Mobile devices are now one of the major market for software. This article discusses the four main challenges of software testing concerning mobile applications: the variety of devices and operating systems; the performance of networks, the user interfaces; the limited amount of software testing tools targeting this area.
Author: Mush Honda, KMS Technology, http://www.kms-technology.com/
Recent software advancements have truly unlocked the potential of mobile devices. According to ABI Research (), the mobile app market expanded to $27 billion in 2013—a figure projected to grow even further in years to come. Such a meteoric rise inevitably creates problems for developers under pressure to produce apps quickly for diverse devices.
Many QA departments are also under the gun—playing catch-up as they try to test apps thoroughly before the target go-to-market dates that marketing people too often schedule too early. Four key challenges in particular differentiate the mobile-app testing process. Developers and QA teams must learn how to overcome them to ensure success:
1. Fragmentation: Mobile apps run on a wide variety of devices, different OS versions, and manufacturer user-interfaces.
2. Networks: Network performance, which varies from carrier-to-carrier, impacts user experiences significantly.
3. Usability: Clever user-interface design is essential for creating apps people can use intuitively.
4. Tools: Mobile app testing tools are limited compared to traditional app testing (but you can find them if you know where to look).
Develop a Pragmatic Testing Strategy
To overcome these challenges, first create a testing strategy that includes an optimal mix of devices for maximum coverage—real devices, emulators, and remote-access devices delivered via the cloud. Also consider real-world conditions such as these two examples:
- How will different locations and fluctuations in connectivity impact the app?
- How will the app handle interruptions such as incoming calls, text messages, and social media notifications?
The test strategy should cover four main areas—functional, performance, security and usability—and automating the process plays a key factor in making the project more manageable. Knowing where to focus your resources is also a prerequisite for getting the best out of your staff.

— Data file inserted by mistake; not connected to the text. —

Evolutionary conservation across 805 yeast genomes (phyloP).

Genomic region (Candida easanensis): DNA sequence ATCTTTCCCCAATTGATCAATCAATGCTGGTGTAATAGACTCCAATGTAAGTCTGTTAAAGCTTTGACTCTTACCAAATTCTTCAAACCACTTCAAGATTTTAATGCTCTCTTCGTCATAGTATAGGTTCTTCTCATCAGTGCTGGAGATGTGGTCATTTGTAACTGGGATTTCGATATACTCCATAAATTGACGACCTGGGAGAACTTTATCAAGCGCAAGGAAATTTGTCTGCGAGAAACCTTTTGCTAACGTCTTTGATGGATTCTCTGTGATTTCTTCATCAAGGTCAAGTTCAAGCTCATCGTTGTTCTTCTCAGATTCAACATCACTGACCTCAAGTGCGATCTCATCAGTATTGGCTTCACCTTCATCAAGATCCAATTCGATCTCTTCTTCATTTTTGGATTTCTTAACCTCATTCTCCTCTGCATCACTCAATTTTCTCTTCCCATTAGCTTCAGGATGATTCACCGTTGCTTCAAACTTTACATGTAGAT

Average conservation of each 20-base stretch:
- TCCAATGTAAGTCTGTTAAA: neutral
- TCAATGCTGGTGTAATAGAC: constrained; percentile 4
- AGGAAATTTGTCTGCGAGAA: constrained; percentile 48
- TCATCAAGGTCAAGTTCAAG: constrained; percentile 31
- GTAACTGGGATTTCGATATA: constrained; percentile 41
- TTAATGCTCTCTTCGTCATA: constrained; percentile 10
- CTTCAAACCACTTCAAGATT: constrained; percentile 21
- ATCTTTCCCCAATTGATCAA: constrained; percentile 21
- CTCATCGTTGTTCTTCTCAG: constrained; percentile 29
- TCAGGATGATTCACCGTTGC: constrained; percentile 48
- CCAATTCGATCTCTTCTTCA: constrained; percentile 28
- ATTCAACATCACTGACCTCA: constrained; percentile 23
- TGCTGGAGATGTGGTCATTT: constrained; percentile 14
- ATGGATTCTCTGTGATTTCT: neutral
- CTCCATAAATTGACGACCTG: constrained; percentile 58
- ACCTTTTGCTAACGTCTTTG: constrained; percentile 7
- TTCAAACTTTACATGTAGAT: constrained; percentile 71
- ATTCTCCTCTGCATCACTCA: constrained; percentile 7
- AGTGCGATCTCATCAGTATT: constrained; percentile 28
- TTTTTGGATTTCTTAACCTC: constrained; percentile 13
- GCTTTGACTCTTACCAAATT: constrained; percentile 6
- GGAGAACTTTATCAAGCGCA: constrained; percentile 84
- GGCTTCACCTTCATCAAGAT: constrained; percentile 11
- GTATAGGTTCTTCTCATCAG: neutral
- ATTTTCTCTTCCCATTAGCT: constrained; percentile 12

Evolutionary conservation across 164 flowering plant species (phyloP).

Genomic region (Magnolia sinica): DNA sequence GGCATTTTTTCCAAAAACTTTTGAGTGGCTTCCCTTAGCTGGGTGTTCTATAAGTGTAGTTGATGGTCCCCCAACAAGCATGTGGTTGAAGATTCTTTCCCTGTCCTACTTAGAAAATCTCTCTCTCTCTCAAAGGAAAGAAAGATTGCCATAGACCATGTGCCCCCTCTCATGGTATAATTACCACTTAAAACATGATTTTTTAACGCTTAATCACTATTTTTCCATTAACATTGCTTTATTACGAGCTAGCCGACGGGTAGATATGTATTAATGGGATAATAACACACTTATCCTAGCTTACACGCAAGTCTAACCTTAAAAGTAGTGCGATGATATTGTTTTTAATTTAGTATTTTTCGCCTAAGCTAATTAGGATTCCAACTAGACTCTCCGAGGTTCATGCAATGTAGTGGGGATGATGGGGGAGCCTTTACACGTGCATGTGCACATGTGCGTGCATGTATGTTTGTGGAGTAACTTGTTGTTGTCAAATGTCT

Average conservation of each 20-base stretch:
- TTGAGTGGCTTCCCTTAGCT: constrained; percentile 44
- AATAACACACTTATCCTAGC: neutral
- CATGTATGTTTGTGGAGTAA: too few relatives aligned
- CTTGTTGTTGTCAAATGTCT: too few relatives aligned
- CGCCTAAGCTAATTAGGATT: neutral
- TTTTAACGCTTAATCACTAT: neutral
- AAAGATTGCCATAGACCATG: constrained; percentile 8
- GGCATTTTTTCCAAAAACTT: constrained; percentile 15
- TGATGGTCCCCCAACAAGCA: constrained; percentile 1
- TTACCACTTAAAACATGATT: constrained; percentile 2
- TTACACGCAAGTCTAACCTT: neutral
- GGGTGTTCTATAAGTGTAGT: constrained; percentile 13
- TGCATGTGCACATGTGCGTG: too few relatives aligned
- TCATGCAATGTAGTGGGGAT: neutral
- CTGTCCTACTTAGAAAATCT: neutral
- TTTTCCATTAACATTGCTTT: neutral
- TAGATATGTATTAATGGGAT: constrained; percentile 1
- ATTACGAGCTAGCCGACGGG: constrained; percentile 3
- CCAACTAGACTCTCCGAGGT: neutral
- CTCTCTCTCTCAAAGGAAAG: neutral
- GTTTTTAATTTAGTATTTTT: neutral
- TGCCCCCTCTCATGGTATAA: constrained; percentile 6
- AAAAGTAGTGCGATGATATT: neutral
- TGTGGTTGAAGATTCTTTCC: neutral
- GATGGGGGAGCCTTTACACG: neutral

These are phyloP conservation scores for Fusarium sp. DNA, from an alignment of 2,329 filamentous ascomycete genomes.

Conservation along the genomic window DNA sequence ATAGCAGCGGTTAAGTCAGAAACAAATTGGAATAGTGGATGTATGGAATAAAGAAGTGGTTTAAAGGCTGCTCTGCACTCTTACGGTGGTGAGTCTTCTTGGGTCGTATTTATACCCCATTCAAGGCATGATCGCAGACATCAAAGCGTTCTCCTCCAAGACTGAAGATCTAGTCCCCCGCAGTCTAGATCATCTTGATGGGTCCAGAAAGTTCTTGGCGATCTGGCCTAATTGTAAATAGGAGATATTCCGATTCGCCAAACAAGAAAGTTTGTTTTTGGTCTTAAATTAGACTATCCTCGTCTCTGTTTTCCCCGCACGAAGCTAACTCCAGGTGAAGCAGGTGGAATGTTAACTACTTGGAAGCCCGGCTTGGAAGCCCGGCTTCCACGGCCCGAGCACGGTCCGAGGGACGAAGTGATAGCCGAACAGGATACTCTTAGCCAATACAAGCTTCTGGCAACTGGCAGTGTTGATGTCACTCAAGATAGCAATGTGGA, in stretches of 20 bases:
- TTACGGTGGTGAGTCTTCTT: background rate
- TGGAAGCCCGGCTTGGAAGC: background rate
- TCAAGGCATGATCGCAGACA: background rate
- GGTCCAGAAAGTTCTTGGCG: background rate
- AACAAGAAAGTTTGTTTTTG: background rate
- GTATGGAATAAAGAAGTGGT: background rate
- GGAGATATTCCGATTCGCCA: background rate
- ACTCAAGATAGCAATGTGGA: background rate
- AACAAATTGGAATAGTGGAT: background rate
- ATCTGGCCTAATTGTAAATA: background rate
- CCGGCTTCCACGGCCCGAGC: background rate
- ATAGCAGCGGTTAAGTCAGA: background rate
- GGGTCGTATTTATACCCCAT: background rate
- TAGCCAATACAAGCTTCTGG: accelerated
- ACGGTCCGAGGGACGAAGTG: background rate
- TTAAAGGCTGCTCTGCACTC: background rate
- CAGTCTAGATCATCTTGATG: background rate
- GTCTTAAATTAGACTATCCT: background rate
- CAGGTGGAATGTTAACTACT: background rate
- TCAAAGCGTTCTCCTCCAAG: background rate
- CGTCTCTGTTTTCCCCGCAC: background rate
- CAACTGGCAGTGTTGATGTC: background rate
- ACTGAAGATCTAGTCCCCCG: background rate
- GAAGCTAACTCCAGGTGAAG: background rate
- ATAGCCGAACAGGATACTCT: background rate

You can’t cover an exhaustive combination of all devices and OS versions, so consider the product and its intended use and then target the most important devices. If you are developing a mass-market app, for example, analyze which device has the biggest market share and focus on the OS version with the greatest penetration.
Also investigate what is popular within the target demographic, which helps extract more value from the testing. Another key consideration is different screen sizes. For this, it helps to produce a requirement checklist for interactions that occur through screen interactions as well as hardware buttons.
Stay Flexible to React to Emerging Requirements and Changing User Conditions
It’s impractical to create a complete testing plan and then expect to repeat it on actual hardware until the app ships. As additional requirements emerge, you need to plan in stages. Start by using emulators to identify bugs and functional problems. You can then move to real devices and remote-access devices when testing in real-world conditions and when considering the impact of security and the network.
To validate the quality of the product, primarily rely on functional and usability testing—but remember that new features may also be thrown into the mix during development. So validate everything before the live product release while also considering compatibility and the impact of software upgrades.
When emulating end users, it’s best to go beyond the optimal conditions and test the performance impact of other conditions end users often run into:
- Low signal strength, 3G and 4G networks, and different Wi-Fi speeds
- Network drops when switching to or from Wi-Fi
- Offline app usage
- Constraints created by specific chipsets
- Unexpected impacts on memory
- Low battery power
- Other degraded phone functionality
Also think about low-level resource usage, and watch for buffering problems or garbage data generation. Security considerations include data encryption and multi-user support handling.
Of course we don’t have the space here to cover all testing scenarios, but hopefully this will give you some things to consider in setting up a mobile testing plan for your company.
About the Author
Mush Honda is QA Director at KMS Technology, a provider of IT services across the software development lifecycle with offices in Atlanta and Vietnam. He was previously a tester at Ernst & Young, Nexidia, Colibrium Partners and Connecture. KMS services include application management, testing, support, professional services and staff augmentation.